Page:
In the wake of devastating attacks on its oil installations, Saudi Arabia announced Wednesday it is joining the US-led maritime coalition to protect shipping in the Persian Gulf region.
The United States launched the initiative to form a coalition after attacks on oil tankers in the region in May and June. However, not many countries have joined to effort. The United Kingdom, Australia and Bahrain are the only partners in the project.
The Saudi state-run news agency carried a statement quoting an unnamed official saying the kingdom had joined the International Maritime Security Construct.
"The kingdom's accession to this international alliance comes in support of regional and international efforts to deter and counter threats to maritime navigation and global trade in order to ensure global energy security and the continued flow of energy supplies to the global economy and contribute to maintain the international peace and security," the news agency said.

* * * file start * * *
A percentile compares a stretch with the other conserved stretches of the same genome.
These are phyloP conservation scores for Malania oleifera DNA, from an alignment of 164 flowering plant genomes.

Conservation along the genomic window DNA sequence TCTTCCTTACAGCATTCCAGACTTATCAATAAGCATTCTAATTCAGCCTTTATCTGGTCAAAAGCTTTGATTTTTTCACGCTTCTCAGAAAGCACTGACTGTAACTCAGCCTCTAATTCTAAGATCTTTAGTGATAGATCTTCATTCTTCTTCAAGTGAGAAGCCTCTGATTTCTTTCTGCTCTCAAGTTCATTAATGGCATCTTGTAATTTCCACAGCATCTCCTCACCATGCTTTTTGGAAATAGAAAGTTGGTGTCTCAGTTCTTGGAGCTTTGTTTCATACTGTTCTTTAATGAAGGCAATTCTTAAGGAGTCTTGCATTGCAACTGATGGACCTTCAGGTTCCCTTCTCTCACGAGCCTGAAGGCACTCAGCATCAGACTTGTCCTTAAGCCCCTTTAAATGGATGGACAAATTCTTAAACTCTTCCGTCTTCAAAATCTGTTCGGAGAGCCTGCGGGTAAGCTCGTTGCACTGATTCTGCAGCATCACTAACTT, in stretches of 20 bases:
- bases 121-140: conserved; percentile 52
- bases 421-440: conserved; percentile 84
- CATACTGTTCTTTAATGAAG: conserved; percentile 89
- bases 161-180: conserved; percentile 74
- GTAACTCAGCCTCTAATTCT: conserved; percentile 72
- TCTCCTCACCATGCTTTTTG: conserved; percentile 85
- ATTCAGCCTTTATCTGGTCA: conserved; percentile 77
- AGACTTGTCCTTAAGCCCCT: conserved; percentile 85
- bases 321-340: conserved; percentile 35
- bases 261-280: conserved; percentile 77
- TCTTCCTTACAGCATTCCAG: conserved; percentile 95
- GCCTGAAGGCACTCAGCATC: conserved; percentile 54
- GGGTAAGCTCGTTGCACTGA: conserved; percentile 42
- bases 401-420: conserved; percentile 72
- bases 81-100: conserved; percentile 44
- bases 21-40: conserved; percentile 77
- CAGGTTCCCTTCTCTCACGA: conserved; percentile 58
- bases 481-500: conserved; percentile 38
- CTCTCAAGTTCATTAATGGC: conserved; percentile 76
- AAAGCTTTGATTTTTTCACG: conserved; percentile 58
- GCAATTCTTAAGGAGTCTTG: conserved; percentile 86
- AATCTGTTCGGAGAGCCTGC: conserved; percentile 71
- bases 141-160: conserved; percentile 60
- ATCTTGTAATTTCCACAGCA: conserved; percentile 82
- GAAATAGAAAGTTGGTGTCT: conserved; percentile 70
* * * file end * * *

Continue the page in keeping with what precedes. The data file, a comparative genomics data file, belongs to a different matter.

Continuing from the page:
The attack on oil tankers was blamed on Iran, amid high tensions since May between Tehran and Washington and its regional allies.
The coalition plans to secure the broader Persian Gulf region, including surveillance of the Strait of Hormuz and the Bab el-Mandeb, another narrow strait that connects the Red Sea and the Gulf of Aden off Yemen and East Africa. Smaller patrol boats and other craft will be available for rapid response.
The U.S. Navy has sent Arleigh Burke-class guided missile destroyers to chokepoint positions, like either end of the Strait of Hormuz. There, they observe ship traffic and monitor for anything unusual as drones and other aircraft fly surveillance routes overhead.
It's unclear what role the kingdom will play in the coalition. Bahrain already serves as the headquarters of the U.S. Navy's 5th Fleet.